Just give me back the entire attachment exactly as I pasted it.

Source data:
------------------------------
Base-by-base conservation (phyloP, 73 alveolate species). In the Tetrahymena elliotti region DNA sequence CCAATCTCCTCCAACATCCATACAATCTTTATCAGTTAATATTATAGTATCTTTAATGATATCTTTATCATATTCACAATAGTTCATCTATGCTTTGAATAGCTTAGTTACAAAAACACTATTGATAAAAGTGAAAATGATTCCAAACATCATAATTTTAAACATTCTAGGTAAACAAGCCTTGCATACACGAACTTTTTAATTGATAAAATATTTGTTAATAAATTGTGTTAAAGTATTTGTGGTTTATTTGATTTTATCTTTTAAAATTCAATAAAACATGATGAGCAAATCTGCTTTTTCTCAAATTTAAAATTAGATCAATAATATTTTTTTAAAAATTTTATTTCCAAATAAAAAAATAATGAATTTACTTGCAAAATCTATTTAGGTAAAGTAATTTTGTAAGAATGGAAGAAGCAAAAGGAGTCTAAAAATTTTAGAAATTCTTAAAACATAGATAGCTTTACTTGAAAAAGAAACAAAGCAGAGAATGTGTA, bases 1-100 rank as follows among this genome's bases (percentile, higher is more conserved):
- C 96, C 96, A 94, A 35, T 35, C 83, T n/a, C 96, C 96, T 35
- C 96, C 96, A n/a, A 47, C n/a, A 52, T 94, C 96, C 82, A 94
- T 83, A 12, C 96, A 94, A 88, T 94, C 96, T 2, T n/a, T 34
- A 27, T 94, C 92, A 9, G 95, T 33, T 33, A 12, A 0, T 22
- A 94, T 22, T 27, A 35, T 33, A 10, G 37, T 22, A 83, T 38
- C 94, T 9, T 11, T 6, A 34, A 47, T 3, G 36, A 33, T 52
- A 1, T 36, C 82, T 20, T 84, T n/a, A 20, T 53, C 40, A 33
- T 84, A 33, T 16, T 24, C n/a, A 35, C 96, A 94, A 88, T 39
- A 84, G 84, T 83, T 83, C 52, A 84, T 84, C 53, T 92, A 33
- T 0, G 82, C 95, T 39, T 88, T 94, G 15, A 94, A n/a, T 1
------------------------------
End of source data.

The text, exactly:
Base-by-base conservation (phyloP, 73 alveolate species). In the Tetrahymena elliotti region DNA sequence CCAATCTCCTCCAACATCCATACAATCTTTATCAGTTAATATTATAGTATCTTTAATGATATCTTTATCATATTCACAATAGTTCATCTATGCTTTGAATAGCTTAGTTACAAAAACACTATTGATAAAAGTGAAAATGATTCCAAACATCATAATTTTAAACATTCTAGGTAAACAAGCCTTGCATACACGAACTTTTTAATTGATAAAATATTTGTTAATAAATTGTGTTAAAGTATTTGTGGTTTATTTGATTTTATCTTTTAAAATTCAATAAAACATGATGAGCAAATCTGCTTTTTCTCAAATTTAAAATTAGATCAATAATATTTTTTTAAAAATTTTATTTCCAAATAAAAAAATAATGAATTTACTTGCAAAATCTATTTAGGTAAAGTAATTTTGTAAGAATGGAAGAAGCAAAAGGAGTCTAAAAATTTTAGAAATTCTTAAAACATAGATAGCTTTACTTGAAAAAGAAACAAAGCAGAGAATGTGTA, bases 1-100 rank as follows among this genome's bases (percentile, higher is more conserved):
- C 96, C 96, A 94, A 35, T 35, C 83, T n/a, C 96, C 96, T 35
- C 96, C 96, A n/a, A 47, C n/a, A 52, T 94, C 96, C 82, A 94
- T 83, A 12, C 96, A 94, A 88, T 94, C 96, T 2, T n/a, T 34
- A 27, T 94, C 92, A 9, G 95, T 33, T 33, A 12, A 0, T 22
- A 94, T 22, T 27, A 35, T 33, A 10, G 37, T 22, A 83, T 38
- C 94, T 9, T 11, T 6, A 34, A 47, T 3, G 36, A 33, T 52
- A 1, T 36, C 82, T 20, T 84, T n/a, A 20, T 53, C 40, A 33
- T 84, A 33, T 16, T 24, C n/a, A 35, C 96, A 94, A 88, T 39
- A 84, G 84, T 83, T 83, C 52, A 84, T 84, C 53, T 92, A 33
- T 0, G 82, C 95, T 39, T 88, T 94, G 15, A 94, A n/a, T 1